David Lewis Paget (22.11.1944 / Nottingham, England/live in Australia)
I’d only been home for a week or two
And Jeanine was acting queer,
Each time she’d pass the mirror she’d stare
And I heard her say, ‘Oh dear! ’
I’d been away for five long years
But she hadn’t changed a bit,
Each time I’d ask, she’d cover her ears:
‘I have to go to The Crypt! ’
I thought that she meant the local club
Where they drank and danced all night,
‘Aren’t you a little too old for that, ’
I’d say, and her face turned white.
‘You’re only as old as you feel, ’ she snapped,
‘If only, ’ was my reply,
‘Whether we like it or not, we age,
And then, we finally die.’
She put her hands to her ears, and shrieked,
‘Don’t ever say that to me!
You can die, but I’ll still go on,
I’ll be what I want to be.’
I stood quite shocked as she raved, she cried
And turned and ran from the room,
I didn’t know what to make of her,
So sat, half stunned in the gloom.
She’d always worried about her looks
Had made up her face for hours,
I’d said, ‘You’re really compulsive, Sis, ’
She’d take innumerable showers.
I said, ‘You’re washing yourself away,
There’ll be no oil in your skin.’
‘But don’t you think that I’m beautiful, ’
She’d say, with an evil grin.
She’d never married, but dated men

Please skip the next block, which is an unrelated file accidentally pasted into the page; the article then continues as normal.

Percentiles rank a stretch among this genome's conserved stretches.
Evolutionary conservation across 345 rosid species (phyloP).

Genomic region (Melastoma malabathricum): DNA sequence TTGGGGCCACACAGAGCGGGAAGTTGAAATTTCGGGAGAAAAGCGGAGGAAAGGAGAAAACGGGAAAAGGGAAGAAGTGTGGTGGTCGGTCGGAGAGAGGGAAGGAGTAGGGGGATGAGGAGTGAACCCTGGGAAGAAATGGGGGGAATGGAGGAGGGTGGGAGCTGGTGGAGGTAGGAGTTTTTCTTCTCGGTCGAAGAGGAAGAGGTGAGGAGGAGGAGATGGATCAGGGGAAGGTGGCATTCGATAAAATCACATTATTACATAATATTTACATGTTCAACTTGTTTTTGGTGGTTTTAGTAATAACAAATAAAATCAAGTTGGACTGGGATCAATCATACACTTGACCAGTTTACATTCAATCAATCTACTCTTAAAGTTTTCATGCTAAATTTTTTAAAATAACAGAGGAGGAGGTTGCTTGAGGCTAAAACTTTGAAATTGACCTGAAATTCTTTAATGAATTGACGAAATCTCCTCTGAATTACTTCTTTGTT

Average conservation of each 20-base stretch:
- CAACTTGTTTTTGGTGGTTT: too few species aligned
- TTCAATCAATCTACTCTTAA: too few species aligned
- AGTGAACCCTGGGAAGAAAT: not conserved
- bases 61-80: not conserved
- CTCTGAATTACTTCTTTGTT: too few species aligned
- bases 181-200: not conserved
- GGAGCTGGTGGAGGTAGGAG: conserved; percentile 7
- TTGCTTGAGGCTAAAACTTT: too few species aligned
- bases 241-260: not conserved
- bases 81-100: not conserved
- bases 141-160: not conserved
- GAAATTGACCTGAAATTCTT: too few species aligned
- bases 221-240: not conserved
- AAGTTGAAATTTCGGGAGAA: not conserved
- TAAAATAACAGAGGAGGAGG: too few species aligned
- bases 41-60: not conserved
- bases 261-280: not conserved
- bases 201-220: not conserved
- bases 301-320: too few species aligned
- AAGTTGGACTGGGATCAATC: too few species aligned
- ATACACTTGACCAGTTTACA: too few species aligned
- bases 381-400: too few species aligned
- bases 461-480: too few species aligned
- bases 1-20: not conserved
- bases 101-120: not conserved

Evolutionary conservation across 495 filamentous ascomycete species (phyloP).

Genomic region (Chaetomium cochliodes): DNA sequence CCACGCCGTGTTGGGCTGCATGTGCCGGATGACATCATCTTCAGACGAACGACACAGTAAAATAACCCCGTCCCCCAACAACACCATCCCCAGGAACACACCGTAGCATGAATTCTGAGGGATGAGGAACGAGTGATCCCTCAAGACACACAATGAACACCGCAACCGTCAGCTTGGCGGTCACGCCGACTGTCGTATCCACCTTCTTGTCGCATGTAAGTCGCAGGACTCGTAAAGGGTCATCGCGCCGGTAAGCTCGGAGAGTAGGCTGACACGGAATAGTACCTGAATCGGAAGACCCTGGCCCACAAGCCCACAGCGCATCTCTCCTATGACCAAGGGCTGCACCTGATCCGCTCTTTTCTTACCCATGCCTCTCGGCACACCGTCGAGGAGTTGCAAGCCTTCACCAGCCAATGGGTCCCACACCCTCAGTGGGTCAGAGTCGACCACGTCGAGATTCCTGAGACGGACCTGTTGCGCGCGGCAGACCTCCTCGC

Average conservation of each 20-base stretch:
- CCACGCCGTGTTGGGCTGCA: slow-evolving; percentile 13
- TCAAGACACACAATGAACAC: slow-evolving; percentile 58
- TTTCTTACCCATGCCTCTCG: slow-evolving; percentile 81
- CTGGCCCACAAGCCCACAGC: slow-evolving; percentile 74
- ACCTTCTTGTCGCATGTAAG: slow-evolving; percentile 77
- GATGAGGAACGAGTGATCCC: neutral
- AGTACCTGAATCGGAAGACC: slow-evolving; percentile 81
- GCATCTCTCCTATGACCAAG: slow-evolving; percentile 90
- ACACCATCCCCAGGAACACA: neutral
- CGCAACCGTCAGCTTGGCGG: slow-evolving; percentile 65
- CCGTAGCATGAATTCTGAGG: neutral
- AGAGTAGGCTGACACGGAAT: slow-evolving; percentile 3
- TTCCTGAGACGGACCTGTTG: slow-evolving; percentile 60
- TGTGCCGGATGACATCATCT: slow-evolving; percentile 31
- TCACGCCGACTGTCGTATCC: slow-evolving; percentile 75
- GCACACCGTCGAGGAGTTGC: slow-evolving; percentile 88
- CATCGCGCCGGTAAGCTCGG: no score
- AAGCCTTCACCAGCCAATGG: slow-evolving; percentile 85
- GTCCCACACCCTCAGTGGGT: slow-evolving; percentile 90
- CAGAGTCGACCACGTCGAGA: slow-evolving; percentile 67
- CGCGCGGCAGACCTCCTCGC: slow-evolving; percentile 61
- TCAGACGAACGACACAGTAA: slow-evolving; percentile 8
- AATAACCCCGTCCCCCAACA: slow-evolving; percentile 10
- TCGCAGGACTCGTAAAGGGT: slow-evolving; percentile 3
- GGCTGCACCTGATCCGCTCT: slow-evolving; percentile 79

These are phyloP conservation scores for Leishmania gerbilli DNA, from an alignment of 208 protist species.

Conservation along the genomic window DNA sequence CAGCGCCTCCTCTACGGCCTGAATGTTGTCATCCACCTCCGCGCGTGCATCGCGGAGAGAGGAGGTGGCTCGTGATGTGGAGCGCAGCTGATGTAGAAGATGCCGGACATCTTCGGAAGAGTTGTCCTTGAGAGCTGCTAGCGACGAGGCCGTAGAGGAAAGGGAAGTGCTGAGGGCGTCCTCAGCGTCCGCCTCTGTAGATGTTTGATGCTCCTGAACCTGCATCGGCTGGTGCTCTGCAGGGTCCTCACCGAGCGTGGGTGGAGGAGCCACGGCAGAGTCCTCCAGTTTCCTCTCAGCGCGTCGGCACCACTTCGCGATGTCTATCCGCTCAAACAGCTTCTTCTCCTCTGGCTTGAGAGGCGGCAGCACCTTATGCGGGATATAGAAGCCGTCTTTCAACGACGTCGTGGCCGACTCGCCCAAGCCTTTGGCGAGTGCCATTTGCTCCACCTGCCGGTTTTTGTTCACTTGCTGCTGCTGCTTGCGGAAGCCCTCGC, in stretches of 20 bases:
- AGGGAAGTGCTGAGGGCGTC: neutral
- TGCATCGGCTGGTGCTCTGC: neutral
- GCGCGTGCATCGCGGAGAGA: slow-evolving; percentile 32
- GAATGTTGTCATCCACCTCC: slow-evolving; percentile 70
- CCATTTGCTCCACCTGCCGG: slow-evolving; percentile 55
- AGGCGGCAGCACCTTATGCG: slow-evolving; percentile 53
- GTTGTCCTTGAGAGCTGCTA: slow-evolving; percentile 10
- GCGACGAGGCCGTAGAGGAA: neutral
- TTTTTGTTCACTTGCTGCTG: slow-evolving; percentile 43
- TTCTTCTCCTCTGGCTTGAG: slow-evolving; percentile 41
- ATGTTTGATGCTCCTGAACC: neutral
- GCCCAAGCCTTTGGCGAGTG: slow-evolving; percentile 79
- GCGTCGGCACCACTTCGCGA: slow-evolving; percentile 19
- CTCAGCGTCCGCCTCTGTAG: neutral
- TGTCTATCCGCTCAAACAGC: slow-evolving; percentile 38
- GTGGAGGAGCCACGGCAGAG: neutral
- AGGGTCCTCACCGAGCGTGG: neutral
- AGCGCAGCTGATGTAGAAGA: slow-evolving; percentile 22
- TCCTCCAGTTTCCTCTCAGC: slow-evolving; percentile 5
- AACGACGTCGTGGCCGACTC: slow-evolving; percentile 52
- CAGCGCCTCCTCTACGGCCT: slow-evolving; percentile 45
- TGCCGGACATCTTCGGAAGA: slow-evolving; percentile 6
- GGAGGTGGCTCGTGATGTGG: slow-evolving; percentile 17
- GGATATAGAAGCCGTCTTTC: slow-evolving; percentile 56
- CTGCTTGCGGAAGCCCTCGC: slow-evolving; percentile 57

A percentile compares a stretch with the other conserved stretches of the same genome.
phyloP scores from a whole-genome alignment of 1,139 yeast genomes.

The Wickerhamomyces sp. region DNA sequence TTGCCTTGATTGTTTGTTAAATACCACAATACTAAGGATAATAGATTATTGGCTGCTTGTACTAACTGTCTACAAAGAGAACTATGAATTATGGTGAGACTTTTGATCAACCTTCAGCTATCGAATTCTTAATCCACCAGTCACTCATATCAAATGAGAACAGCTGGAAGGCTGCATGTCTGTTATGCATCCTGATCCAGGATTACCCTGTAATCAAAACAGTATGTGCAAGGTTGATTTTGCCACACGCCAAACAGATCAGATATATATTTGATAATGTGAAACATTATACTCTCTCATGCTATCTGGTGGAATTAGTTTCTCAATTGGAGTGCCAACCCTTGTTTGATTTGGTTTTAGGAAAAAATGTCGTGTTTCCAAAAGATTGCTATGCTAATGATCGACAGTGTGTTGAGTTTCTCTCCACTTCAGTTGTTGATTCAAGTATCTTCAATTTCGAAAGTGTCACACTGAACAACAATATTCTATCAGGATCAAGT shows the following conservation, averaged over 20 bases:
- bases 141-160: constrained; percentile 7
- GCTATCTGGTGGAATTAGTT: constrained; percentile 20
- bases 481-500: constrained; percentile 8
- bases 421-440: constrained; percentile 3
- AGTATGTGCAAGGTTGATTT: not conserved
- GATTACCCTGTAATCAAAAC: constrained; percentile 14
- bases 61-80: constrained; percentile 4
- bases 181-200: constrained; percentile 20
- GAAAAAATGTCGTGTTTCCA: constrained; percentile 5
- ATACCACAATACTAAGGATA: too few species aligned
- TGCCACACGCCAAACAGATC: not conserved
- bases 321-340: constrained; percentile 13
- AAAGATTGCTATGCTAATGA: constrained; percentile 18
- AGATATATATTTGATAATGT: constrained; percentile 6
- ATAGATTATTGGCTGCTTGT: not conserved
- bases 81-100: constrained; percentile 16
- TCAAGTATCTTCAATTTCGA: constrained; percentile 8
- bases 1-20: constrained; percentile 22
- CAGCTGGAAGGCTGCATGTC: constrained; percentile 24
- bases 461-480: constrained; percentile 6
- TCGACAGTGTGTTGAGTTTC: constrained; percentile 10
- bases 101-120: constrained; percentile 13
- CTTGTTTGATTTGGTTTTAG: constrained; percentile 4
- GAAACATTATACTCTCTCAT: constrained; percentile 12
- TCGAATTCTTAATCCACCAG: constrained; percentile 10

Who would compliment on her looks,
‘He said I’m like Cleopatra, ’ or,
‘Like Helen of Troy in the books! ’
‘Words are cheap, ’ I would say to her
And she’d fly right into a rage,
‘You’re always trying to put me down! ’
‘You’re like a bird in a cage!
Always fluffing your feathers up
To say, ‘Hey look at me! ’
Don’t you care for the things in life
That are not complimentary? ’
But she would shrug and ignore me then
She was vain beyond compare,
I didn’t know that she’d signed a pact
With the Devil, in her despair.
The weeks went by and her mood got worse,
She was nervous, I could see,
Her hands would tremble and she would curse
Applying her toiletry.
The wrinkles set in around her eyes
‘So much for that cream I bought!
I’ll have to go to The Crypt, ’ she cried,
And burst in tears at the thought.
One day I spied her out in the street
Down by a ruined church,
She forced her way past the battened door
And disappeared with a lurch.
I waited hours, out there in the street
To see when she’d reappear,
Then realised she’d gone to the crypt
In the bowels of that church, in there.
She came out walking, as in a trance,
So beautiful, redefined,
I couldn’t believe the change in her,
I thought that I’d lost my mind.
The girl I saw was only a shell
Of the woman who once was whole,
Whoever she’d met in that evil crypt
Had walked away with her soul!
Poet's Notes about The Poem
Comments about this poem (The Crypt by David Lewis Paget )
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